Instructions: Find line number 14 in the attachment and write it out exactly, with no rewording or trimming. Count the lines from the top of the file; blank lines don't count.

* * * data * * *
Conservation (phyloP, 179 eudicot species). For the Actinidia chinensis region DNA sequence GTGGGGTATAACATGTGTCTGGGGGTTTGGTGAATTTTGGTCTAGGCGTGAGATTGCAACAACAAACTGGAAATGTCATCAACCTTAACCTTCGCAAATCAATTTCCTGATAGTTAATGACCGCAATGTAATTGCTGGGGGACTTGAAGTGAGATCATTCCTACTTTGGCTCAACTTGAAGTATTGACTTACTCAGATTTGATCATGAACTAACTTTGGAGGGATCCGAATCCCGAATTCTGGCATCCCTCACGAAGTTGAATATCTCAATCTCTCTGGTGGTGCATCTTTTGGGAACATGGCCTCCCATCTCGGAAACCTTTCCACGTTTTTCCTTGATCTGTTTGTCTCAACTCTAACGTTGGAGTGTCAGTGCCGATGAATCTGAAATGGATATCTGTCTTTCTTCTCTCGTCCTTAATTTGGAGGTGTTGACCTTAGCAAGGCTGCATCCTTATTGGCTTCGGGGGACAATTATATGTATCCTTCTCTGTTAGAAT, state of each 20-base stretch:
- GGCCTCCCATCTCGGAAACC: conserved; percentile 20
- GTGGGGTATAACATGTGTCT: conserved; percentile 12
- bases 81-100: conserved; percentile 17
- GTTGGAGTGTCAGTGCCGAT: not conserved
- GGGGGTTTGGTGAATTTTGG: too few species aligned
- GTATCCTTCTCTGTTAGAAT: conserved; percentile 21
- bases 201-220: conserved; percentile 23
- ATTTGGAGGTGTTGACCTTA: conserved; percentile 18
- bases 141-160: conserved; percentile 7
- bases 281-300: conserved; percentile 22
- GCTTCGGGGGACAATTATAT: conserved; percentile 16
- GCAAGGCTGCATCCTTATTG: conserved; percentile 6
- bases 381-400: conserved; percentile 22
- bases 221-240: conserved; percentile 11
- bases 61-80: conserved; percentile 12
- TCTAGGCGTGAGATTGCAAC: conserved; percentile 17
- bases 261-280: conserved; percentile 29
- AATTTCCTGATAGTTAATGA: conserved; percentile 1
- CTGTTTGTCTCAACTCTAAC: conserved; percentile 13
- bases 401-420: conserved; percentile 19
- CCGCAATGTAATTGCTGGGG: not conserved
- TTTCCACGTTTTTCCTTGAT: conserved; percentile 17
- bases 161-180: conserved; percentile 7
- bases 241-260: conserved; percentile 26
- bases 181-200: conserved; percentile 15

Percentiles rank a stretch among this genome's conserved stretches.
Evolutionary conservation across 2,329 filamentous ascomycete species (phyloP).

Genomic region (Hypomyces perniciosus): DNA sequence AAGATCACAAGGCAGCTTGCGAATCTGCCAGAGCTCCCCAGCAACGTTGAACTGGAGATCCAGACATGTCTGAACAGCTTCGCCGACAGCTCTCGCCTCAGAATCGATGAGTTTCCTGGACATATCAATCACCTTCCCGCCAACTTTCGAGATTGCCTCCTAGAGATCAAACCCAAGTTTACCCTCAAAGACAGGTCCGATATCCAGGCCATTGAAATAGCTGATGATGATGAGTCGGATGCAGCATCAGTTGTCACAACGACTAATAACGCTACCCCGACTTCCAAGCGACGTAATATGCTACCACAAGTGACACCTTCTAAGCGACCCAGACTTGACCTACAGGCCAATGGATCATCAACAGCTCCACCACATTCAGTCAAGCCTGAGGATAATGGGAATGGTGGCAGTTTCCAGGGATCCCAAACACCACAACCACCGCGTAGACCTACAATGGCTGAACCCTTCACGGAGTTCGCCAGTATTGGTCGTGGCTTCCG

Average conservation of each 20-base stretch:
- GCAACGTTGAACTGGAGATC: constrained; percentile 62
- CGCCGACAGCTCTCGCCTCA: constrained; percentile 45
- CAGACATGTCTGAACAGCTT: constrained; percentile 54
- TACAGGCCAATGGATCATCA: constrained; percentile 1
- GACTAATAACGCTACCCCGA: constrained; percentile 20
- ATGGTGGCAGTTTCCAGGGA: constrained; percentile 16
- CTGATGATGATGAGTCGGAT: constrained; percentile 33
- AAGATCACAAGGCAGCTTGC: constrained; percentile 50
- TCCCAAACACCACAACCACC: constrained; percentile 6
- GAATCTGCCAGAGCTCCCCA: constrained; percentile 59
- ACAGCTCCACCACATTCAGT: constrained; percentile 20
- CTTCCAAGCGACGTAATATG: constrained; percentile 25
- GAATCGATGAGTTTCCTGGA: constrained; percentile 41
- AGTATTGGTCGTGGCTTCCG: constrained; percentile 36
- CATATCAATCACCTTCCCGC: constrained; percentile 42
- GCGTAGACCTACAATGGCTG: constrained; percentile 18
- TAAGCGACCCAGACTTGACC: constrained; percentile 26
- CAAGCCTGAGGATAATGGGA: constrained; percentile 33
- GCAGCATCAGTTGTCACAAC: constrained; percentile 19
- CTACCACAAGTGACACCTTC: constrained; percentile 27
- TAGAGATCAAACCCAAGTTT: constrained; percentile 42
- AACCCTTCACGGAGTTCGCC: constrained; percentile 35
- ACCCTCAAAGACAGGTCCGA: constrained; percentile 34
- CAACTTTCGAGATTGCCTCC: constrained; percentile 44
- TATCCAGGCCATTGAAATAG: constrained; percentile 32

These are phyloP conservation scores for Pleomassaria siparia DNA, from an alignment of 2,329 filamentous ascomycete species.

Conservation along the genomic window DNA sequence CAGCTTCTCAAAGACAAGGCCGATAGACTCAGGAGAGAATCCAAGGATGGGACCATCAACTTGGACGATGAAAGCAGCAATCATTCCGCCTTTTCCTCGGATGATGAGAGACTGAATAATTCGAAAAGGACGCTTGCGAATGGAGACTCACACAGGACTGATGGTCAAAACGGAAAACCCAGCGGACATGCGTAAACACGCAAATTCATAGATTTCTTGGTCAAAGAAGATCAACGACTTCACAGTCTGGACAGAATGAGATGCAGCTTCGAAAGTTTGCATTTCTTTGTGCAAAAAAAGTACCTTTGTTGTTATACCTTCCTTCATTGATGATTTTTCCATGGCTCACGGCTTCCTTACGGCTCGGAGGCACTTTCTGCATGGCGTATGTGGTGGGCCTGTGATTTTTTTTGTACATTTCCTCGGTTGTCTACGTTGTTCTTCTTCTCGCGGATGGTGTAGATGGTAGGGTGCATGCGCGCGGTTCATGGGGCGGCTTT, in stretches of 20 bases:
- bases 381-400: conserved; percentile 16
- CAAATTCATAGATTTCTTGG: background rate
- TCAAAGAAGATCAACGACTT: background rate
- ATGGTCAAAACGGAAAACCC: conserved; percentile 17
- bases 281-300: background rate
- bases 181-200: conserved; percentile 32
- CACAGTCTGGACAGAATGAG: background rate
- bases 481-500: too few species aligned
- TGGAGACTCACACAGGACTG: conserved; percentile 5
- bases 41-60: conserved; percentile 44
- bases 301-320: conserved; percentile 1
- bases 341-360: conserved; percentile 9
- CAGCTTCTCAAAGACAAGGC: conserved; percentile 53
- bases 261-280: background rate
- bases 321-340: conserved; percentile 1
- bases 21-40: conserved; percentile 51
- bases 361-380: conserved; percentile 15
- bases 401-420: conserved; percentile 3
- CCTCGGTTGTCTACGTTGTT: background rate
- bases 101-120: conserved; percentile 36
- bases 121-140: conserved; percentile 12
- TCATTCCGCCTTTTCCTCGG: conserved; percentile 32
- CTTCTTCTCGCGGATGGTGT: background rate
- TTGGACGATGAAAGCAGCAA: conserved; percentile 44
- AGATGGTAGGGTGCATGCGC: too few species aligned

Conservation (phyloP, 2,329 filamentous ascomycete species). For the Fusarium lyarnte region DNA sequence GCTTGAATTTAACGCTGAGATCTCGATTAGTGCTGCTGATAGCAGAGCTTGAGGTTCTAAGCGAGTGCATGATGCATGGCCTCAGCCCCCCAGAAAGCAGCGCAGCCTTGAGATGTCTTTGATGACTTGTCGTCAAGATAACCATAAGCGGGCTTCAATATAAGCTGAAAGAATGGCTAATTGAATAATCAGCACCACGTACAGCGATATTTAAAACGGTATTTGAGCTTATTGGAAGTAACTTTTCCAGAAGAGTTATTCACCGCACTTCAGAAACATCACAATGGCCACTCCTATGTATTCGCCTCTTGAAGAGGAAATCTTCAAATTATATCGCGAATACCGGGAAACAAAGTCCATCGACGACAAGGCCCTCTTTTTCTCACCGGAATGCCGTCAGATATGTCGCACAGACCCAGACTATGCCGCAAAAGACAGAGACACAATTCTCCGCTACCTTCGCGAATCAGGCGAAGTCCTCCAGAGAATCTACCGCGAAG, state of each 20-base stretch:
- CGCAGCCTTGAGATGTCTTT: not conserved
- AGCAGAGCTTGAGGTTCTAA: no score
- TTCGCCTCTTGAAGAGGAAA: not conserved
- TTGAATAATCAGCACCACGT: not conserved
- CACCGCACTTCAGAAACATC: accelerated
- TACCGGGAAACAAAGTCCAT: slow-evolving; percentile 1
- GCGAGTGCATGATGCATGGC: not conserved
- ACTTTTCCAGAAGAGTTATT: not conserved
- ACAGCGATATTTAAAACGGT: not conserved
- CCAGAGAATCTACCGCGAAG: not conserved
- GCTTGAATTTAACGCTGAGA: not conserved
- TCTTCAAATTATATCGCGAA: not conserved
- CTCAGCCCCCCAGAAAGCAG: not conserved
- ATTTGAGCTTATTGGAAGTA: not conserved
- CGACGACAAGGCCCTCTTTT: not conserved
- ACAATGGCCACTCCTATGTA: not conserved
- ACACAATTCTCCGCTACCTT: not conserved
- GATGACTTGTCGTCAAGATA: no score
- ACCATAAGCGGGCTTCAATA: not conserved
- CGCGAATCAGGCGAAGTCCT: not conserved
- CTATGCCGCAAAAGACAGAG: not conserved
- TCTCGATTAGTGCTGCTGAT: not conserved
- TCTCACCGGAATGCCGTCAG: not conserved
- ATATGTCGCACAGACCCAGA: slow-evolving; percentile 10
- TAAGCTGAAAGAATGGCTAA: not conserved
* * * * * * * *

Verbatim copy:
- bases 381-400: conserved; percentile 22